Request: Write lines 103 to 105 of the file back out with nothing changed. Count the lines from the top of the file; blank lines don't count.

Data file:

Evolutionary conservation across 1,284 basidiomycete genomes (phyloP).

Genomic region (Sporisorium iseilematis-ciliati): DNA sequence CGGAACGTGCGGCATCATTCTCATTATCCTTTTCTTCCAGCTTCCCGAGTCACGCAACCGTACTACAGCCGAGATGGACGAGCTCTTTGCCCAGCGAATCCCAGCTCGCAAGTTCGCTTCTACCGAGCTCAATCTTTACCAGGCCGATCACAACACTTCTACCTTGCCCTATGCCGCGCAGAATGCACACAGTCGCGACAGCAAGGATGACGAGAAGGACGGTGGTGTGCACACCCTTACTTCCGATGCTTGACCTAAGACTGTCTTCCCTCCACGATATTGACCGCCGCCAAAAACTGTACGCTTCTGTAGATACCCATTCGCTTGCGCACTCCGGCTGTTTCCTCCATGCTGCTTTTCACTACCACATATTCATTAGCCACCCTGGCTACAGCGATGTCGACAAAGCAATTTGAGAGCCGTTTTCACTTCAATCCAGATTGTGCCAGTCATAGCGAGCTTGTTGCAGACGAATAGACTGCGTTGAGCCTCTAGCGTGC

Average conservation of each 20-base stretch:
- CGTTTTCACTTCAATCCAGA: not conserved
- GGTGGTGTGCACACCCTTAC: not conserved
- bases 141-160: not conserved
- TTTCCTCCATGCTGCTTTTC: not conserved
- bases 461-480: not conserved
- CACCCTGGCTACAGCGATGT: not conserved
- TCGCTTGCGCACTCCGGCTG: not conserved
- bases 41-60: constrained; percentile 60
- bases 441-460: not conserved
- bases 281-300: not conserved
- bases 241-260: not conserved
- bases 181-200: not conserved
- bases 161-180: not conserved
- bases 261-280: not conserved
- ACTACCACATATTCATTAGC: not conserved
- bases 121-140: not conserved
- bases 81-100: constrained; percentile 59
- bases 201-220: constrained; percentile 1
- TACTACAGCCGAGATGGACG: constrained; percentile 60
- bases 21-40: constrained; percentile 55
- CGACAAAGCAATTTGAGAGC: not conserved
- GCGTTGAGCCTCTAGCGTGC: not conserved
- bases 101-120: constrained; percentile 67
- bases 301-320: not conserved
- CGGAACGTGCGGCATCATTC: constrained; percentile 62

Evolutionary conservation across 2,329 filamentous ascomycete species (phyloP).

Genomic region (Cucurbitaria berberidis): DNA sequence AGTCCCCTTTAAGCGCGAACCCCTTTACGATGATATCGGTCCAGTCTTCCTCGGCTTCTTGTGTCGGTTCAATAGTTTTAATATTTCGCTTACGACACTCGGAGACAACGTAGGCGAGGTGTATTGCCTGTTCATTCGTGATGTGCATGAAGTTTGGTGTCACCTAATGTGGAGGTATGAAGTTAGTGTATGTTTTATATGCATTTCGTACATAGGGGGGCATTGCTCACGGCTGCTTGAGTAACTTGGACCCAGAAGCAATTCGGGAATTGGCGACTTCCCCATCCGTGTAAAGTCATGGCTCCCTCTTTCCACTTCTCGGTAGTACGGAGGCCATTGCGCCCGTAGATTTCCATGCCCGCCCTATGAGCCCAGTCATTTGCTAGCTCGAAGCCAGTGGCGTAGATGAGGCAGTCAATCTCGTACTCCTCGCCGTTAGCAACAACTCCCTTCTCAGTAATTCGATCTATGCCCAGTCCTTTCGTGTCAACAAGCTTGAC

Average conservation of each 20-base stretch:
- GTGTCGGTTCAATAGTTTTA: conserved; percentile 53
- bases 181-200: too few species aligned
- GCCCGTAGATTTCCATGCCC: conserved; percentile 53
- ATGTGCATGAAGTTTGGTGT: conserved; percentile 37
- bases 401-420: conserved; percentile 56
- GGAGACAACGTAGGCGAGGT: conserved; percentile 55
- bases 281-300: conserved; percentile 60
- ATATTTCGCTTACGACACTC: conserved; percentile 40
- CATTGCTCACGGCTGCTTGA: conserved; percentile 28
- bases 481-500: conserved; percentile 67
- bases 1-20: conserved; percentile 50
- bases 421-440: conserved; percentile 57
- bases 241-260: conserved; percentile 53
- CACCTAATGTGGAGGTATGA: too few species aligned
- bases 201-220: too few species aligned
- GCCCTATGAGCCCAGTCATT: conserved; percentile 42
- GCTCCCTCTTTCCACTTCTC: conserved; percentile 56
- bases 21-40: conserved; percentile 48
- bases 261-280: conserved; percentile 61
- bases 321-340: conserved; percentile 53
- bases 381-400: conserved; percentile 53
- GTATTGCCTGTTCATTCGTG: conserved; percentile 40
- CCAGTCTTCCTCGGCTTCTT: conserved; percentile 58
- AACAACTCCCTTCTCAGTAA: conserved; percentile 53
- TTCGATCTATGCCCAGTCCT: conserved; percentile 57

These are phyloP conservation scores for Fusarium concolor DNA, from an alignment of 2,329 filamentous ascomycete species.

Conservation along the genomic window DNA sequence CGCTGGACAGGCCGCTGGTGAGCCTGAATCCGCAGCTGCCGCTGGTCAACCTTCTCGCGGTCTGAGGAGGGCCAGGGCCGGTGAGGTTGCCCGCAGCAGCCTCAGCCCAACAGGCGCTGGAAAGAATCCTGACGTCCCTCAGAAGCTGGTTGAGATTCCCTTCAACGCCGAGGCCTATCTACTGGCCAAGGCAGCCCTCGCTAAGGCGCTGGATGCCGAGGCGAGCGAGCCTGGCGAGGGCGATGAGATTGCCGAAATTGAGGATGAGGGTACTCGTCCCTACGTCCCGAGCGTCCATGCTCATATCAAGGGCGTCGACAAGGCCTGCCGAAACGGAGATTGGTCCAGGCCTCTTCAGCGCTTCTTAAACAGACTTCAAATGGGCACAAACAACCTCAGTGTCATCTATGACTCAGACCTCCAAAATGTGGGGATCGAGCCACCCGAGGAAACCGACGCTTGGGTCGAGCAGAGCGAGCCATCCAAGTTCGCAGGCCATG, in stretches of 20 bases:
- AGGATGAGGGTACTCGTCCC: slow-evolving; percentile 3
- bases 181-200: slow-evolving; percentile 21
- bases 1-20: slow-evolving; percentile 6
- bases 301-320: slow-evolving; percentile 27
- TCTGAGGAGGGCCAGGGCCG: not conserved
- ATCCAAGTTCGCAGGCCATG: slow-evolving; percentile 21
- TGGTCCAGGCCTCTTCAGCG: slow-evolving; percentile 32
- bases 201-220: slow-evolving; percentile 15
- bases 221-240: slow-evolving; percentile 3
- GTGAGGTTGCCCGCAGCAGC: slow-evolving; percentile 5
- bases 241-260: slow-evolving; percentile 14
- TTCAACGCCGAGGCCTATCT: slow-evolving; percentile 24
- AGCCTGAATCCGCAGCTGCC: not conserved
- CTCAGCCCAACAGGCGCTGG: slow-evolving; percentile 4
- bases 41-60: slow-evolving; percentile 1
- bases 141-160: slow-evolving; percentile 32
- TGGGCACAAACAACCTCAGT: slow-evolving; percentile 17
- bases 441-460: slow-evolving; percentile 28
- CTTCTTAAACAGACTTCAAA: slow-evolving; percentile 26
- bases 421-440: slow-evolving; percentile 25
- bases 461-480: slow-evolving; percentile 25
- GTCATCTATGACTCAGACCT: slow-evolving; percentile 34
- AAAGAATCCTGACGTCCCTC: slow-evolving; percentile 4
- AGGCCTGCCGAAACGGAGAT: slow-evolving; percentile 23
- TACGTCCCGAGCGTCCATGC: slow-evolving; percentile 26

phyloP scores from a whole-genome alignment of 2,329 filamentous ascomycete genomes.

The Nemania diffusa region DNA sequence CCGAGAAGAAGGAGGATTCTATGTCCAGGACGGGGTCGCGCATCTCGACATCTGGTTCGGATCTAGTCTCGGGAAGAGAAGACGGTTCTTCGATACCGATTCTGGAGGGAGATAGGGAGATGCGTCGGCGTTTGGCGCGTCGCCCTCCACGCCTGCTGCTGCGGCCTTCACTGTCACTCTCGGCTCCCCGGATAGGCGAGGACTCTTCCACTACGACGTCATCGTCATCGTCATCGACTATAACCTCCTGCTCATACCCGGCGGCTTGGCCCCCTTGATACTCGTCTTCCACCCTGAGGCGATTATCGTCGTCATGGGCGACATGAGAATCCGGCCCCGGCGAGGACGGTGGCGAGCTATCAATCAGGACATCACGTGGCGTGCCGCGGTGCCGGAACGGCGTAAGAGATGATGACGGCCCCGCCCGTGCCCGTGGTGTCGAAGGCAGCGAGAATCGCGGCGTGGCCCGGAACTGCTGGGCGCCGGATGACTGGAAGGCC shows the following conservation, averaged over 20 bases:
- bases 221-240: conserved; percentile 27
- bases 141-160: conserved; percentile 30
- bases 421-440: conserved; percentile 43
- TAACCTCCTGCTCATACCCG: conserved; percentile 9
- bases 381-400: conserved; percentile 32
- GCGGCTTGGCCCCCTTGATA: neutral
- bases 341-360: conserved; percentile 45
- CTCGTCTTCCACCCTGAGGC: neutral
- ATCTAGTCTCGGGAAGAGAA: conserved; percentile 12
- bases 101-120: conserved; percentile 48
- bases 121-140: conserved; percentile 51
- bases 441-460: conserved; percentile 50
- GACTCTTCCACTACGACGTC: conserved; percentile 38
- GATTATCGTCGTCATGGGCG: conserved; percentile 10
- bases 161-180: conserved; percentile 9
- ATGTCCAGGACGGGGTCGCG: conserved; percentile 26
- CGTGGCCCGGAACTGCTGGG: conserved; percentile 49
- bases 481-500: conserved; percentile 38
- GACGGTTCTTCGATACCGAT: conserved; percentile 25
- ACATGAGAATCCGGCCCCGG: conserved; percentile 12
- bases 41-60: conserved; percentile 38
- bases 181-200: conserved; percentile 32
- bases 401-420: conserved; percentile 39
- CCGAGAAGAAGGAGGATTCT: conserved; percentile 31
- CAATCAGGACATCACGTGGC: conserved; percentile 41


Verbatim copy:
- bases 481-500: conserved; percentile 38
- GACGGTTCTTCGATACCGAT: conserved; percentile 25
- ACATGAGAATCCGGCCCCGG: conserved; percentile 12